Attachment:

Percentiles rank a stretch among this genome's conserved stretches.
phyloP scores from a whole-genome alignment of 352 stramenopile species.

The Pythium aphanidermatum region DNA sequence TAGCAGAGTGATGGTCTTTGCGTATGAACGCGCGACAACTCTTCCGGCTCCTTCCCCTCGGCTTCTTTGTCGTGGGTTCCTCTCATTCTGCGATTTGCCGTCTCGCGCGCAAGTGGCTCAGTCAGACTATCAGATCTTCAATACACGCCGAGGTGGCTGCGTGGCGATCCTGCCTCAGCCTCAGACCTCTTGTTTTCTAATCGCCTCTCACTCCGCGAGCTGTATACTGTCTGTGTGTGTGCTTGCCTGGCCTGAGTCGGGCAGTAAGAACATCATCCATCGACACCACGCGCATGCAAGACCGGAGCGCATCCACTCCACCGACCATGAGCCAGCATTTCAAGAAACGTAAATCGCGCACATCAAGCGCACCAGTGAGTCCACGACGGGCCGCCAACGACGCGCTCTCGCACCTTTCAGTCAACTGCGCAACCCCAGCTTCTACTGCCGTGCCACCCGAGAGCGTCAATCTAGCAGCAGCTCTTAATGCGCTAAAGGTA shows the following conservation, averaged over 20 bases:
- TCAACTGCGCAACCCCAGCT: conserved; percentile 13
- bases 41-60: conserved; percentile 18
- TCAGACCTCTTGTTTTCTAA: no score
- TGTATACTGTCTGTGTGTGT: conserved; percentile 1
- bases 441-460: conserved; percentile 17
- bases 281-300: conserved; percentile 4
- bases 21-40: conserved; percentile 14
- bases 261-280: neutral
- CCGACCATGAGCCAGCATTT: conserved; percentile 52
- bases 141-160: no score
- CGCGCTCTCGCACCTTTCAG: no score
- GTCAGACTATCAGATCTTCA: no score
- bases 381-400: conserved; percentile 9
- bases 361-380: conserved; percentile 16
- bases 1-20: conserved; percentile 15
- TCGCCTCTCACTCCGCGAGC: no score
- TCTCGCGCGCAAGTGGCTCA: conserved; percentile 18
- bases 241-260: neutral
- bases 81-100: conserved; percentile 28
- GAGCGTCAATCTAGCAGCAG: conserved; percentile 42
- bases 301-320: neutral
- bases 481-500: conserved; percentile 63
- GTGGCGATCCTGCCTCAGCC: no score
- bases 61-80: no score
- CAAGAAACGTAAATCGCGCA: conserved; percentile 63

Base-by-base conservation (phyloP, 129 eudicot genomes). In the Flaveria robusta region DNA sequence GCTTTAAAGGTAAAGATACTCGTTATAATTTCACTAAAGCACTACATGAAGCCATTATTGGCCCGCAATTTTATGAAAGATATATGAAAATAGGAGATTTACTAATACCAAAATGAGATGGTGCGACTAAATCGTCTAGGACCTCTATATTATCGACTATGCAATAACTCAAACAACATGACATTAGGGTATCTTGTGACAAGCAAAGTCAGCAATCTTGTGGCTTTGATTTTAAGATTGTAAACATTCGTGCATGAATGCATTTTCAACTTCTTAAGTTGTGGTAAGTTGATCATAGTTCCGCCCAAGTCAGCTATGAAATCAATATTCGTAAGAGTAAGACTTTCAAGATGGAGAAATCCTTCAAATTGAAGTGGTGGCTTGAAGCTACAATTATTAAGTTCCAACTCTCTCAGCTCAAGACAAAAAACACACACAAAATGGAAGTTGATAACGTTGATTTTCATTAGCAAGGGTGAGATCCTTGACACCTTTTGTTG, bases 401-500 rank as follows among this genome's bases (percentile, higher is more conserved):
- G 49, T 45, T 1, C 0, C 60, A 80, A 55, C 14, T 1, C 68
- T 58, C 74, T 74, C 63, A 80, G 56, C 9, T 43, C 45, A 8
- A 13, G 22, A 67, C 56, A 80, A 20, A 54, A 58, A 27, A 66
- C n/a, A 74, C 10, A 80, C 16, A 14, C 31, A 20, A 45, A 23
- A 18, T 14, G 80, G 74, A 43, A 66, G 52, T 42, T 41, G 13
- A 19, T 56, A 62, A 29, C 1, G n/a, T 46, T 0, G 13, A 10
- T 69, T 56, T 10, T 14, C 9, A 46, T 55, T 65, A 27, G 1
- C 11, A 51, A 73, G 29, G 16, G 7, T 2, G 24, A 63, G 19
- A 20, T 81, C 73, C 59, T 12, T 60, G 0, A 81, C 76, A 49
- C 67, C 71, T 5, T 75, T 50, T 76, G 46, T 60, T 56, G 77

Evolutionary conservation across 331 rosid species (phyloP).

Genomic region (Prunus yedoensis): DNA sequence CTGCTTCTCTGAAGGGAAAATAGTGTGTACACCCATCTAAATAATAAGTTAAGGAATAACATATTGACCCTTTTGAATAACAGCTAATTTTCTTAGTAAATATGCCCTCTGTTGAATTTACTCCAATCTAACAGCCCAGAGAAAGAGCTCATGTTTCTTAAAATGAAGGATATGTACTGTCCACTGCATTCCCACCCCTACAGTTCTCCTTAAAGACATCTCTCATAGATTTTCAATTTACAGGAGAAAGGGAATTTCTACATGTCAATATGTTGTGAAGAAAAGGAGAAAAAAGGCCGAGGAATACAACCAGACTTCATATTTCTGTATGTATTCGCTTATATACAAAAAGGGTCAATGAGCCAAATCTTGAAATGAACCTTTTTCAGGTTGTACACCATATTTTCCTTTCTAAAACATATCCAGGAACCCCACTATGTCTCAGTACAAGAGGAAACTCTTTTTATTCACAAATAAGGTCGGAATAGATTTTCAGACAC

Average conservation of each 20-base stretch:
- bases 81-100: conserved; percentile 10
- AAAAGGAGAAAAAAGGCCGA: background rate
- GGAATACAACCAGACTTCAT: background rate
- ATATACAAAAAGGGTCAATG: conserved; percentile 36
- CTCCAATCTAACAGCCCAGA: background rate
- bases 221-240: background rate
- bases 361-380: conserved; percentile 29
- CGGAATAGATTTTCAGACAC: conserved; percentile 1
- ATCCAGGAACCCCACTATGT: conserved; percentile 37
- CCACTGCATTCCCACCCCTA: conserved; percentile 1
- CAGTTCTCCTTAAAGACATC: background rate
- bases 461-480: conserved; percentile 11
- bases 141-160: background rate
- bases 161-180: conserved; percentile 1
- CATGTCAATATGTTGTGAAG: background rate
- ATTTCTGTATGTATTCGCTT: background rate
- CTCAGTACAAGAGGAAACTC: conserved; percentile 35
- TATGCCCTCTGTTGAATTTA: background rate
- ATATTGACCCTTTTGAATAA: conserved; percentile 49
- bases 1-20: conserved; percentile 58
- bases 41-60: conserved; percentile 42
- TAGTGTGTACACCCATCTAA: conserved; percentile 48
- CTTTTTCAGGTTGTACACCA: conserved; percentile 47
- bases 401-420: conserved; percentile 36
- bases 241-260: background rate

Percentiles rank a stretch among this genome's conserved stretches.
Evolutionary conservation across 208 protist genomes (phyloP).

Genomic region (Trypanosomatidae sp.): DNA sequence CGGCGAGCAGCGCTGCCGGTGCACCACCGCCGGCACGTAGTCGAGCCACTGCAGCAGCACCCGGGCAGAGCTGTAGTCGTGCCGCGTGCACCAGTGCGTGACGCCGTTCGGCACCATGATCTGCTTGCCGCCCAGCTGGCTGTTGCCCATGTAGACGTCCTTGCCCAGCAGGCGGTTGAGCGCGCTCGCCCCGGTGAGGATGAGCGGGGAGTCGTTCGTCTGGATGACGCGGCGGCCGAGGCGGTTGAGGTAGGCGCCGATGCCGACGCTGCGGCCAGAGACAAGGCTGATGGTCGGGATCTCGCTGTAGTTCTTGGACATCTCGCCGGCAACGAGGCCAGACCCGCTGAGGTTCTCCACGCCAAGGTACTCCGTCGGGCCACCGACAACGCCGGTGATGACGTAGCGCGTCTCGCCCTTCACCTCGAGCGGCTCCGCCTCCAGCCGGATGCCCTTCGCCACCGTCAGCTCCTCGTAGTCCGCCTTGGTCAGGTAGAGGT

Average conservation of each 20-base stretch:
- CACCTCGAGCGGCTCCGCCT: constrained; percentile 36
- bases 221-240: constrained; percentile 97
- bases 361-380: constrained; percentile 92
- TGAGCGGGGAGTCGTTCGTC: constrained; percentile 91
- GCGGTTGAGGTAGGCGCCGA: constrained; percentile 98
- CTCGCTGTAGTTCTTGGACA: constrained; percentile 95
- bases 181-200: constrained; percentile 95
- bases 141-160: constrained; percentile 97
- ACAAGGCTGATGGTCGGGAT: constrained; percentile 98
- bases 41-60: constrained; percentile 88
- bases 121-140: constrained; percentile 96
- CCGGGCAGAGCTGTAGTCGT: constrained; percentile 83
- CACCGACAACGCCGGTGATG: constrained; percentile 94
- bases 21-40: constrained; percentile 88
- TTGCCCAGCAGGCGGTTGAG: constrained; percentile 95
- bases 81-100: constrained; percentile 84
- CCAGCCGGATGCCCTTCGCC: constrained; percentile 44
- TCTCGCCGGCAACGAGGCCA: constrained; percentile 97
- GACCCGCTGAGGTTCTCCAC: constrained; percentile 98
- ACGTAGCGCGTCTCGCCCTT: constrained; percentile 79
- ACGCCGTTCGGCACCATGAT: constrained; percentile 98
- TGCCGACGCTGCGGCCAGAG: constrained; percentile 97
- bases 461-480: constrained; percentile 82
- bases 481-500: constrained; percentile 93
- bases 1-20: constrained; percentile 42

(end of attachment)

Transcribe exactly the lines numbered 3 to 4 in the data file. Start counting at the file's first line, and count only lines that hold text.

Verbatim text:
The Pythium aphanidermatum region DNA sequence TAGCAGAGTGATGGTCTTTGCGTATGAACGCGCGACAACTCTTCCGGCTCCTTCCCCTCGGCTTCTTTGTCGTGGGTTCCTCTCATTCTGCGATTTGCCGTCTCGCGCGCAAGTGGCTCAGTCAGACTATCAGATCTTCAATACACGCCGAGGTGGCTGCGTGGCGATCCTGCCTCAGCCTCAGACCTCTTGTTTTCTAATCGCCTCTCACTCCGCGAGCTGTATACTGTCTGTGTGTGTGCTTGCCTGGCCTGAGTCGGGCAGTAAGAACATCATCCATCGACACCACGCGCATGCAAGACCGGAGCGCATCCACTCCACCGACCATGAGCCAGCATTTCAAGAAACGTAAATCGCGCACATCAAGCGCACCAGTGAGTCCACGACGGGCCGCCAACGACGCGCTCTCGCACCTTTCAGTCAACTGCGCAACCCCAGCTTCTACTGCCGTGCCACCCGAGAGCGTCAATCTAGCAGCAGCTCTTAATGCGCTAAAGGTA shows the following conservation, averaged over 20 bases:
- TCAACTGCGCAACCCCAGCT: conserved; percentile 13